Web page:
As noted by Retail Week at the time, “Farfetch’s aspiration to change multichannel luxury has been evident for some time. It already brings the unique experience and product range of each of its boutique partners to an international, digital audience.”
This past June, FarFetch went on to scoop up Conde Nast’s failed Style.com venture, purchasing the domain name and intellectual property of Style.com, which launched in the U.K. as an e-commerce operation in September 2016, but failed to gain traction. At the time of the announcement, the Los Angeles Times reported, “Neves, whose title is chief executive officer, said Farfetch and Condé will be cooperating fully as part of a ‘long-term partnership’ on a new commerce and content proposition. Jonathan Newhouse, chairman and CEO of Condé Nast International, will join the Farfetch board.”
And later that same month, it was announced that JD.com had bought a stake in Farfetch for $397 million, the Chinese e-commerce company’s largest overseas investment. That deal came a year after Farfetch raised $110 million specifically for the purpose of supporting expansion in Asia. “China, where Farfetch first launched in 2014, had already become its second-largest market by the time that round of funding was announced in May 2016,” per TechCrunch.
Speaking of the JD.com deal this summer, Neves said: “We are deeply honored and excited to be announcing this partnership with Richard Liu and JD.com. China is the world’s second-largest luxury market, and we are delighted to have such a respected partner, known for its strict protection of IP, with whom to address Chinese luxury consumers.”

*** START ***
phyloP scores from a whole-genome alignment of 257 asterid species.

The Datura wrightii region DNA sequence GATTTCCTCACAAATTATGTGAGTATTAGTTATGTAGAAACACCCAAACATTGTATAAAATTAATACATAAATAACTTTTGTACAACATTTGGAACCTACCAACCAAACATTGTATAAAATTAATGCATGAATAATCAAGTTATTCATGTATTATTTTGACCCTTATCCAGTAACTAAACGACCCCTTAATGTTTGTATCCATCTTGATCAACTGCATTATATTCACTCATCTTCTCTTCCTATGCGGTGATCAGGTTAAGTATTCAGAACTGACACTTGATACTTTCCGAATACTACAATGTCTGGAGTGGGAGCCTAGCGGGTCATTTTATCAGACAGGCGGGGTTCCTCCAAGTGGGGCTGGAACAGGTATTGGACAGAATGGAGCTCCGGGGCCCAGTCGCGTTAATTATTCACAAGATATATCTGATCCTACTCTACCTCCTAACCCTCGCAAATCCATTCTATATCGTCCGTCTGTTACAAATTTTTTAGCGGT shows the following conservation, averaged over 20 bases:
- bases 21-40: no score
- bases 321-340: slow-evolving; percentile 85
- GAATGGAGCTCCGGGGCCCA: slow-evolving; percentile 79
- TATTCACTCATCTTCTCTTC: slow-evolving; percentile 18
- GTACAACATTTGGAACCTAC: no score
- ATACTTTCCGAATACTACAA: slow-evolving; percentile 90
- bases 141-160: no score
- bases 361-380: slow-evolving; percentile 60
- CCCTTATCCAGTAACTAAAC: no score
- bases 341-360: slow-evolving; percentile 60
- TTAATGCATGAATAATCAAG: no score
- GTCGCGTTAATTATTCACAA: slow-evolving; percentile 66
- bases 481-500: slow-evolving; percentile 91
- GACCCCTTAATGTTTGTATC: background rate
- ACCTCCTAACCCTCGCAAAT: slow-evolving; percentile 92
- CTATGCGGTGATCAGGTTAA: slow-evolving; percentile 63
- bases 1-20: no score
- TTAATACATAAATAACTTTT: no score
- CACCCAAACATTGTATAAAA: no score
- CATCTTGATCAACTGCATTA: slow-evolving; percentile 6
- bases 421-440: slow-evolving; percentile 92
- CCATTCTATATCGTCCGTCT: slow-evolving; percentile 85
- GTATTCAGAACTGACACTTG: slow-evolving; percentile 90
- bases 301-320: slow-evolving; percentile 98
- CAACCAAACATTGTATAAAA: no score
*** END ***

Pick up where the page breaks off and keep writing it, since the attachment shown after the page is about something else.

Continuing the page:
Also demanding a place in the digital conglomerate-building revolution: Luxury goods group LVMH, which launched a new digital platform to host all of its brands and those of others, a sign that the French company is stepping up efforts to capitalize on the luxury and fashion sectors’ online sales boom, despite years of lagging in light of traditional push back by luxury brands fearing a loss of control/exclusivity and a rise in counterfeiting efforts.
Named 24Sevres.com, the conglomerate’s new site, which launched in June, is operated in connection with its Paris-based department store, Le Bon Marche, and stands to boost the visibility – and revenues – of the various LVMH brands, including Louis Vuitton, Celine, Loewe, Marc Jacobs, Givenchy, and Pucci, among others. The Paris-based group’s online sales of 2 billion euros ($2.1 billion) last year equated to 5.3 percent of group revenue, with only select companies under its umbrella offering goods online. Paris-based Celine, for instance, had shunned e-commerce entirely.
Even Hermès has announced this summer that it will launch a new website in the U.S. Set to go live in the second half of the year, the site will be “mobile first” and will combine its two existing sites into one. As such, even those brands most staunchly opposed-to-ditigal in the past, are taking to the web in force.
The luxury industry is “in a very delicate moment,” Federica Levato, a Bain & Co. partner in Milan, said this spring. Luxury retailers “are struggling with what the customer is looking for. Millennials are exposed to so much information. They are also influencing other generations towards how they are approaching luxury.”
This increasing level of sophistication amongst consumers (who have come to simply expect convenience in their purchasing activities) combined with the stellar results of Yoox Net-a-porter, for instance, and the ever-increasing amount of M&A activity within the e-commerce space, suggests – or more accurately, clearly identifies(!) – digital as being the bright spot for luxury and the future of fashion. With that in mind, let the wars for e-commcerce dominance continue!